The act of governing one's self, or the state of being governed by one's self; self-control; self-command.
Hence, government of a community, state, or nation by the joint action of the mass of people constituting such a civil body; also, the state of being so governed; democratic government; democracy.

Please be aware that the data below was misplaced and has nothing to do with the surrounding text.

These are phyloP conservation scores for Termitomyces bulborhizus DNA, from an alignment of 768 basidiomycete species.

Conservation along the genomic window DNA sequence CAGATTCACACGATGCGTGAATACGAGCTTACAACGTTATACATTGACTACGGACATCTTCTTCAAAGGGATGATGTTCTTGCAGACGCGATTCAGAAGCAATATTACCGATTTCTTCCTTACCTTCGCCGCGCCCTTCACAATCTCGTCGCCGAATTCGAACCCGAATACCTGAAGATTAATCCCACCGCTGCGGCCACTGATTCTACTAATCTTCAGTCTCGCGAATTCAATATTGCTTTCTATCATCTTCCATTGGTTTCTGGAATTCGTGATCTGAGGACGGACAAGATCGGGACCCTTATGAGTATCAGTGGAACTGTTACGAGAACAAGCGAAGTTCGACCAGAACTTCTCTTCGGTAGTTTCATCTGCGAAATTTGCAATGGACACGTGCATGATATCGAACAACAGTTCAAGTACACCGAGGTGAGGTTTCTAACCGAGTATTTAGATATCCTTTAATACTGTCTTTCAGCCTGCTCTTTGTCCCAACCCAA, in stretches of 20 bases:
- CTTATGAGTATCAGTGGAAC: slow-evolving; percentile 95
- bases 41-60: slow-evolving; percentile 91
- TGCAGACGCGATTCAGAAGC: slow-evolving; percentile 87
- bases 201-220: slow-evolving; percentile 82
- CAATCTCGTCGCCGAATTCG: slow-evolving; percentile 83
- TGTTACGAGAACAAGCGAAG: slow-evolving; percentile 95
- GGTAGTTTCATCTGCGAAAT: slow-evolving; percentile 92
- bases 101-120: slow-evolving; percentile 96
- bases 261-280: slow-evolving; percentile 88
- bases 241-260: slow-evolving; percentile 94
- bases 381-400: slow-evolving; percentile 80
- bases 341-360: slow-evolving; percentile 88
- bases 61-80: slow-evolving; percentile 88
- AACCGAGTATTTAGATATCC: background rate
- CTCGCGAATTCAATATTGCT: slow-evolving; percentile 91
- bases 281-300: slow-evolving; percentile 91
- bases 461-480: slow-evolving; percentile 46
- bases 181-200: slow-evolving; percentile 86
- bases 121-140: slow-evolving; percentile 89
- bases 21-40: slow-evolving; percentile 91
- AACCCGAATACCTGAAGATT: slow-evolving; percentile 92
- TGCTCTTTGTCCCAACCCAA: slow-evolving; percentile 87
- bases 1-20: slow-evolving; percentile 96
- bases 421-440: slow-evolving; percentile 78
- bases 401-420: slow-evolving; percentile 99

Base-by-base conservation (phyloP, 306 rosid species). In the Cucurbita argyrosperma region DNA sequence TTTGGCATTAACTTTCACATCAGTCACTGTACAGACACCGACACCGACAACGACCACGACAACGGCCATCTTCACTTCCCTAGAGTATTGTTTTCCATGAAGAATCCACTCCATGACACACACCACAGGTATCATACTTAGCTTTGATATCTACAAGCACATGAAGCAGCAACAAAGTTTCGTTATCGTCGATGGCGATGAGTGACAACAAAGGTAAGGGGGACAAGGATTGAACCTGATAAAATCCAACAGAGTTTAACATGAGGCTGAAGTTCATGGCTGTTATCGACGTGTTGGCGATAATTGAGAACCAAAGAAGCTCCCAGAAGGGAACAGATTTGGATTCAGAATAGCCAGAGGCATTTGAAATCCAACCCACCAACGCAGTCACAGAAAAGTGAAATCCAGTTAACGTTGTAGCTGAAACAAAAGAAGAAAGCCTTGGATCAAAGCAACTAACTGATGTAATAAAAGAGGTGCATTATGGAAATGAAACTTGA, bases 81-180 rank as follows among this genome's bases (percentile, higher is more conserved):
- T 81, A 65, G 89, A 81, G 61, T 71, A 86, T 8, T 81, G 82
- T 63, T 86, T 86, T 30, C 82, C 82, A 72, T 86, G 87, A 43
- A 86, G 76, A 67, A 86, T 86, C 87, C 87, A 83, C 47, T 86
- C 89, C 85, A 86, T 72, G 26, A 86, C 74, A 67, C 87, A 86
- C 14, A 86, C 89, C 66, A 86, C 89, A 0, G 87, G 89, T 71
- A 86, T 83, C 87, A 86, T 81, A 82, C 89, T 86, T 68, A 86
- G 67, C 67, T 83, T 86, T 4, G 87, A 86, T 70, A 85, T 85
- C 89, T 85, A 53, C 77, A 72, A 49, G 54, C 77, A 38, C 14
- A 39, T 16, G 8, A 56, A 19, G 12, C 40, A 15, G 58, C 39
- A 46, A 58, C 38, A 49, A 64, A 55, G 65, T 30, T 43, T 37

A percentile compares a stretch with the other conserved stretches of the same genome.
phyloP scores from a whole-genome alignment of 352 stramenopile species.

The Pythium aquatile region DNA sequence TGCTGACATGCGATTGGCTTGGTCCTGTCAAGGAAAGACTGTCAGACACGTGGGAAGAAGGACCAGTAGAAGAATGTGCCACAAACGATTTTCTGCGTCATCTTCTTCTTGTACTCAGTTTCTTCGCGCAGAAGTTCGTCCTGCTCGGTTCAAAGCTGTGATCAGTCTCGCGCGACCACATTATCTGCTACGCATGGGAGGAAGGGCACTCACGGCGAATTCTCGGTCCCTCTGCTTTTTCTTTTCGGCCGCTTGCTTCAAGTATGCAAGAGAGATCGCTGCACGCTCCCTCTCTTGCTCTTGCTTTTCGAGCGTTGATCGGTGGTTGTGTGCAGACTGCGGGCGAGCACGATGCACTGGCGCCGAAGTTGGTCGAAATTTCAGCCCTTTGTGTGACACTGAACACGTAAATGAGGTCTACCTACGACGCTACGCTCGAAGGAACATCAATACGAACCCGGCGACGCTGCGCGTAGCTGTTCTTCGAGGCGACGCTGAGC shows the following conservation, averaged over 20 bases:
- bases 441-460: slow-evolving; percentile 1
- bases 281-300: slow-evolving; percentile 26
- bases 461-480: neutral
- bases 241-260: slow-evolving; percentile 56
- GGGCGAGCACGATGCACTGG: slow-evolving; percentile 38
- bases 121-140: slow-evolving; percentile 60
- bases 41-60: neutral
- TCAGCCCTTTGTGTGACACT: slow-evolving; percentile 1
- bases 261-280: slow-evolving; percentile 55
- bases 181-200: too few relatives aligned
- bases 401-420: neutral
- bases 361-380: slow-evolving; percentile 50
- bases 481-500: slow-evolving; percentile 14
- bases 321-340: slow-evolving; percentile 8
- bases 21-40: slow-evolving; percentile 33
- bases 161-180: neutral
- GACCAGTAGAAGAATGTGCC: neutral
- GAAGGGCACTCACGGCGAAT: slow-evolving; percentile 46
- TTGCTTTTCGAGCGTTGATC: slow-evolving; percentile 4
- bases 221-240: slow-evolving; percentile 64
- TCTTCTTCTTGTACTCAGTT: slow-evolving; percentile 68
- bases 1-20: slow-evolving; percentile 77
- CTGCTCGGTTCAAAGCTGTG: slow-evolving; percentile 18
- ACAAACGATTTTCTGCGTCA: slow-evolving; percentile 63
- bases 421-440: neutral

Quite simply, the concept expresses the desire of Aboriginal peoples to control their destiny. It precludes accountability to the provincial and federal governments in favour of accountability and responsibility to the Aboriginal peoples by their own Aboriginal leaders. Self-government is concerned with sovereignty in relation to the Canadian state- within it or outside it, depending on one=s view. Self-government consists of two distinguishing factors. The first is the source of the right of self-government: the federal government's position is that self-government may be delegated by the Canadian state whereas most Aboriginal leaders contend that self-government is an inherent right that can not be extinguished. The second factor concerns the implementation of the right of self-government (taken from Issac, 1995:343).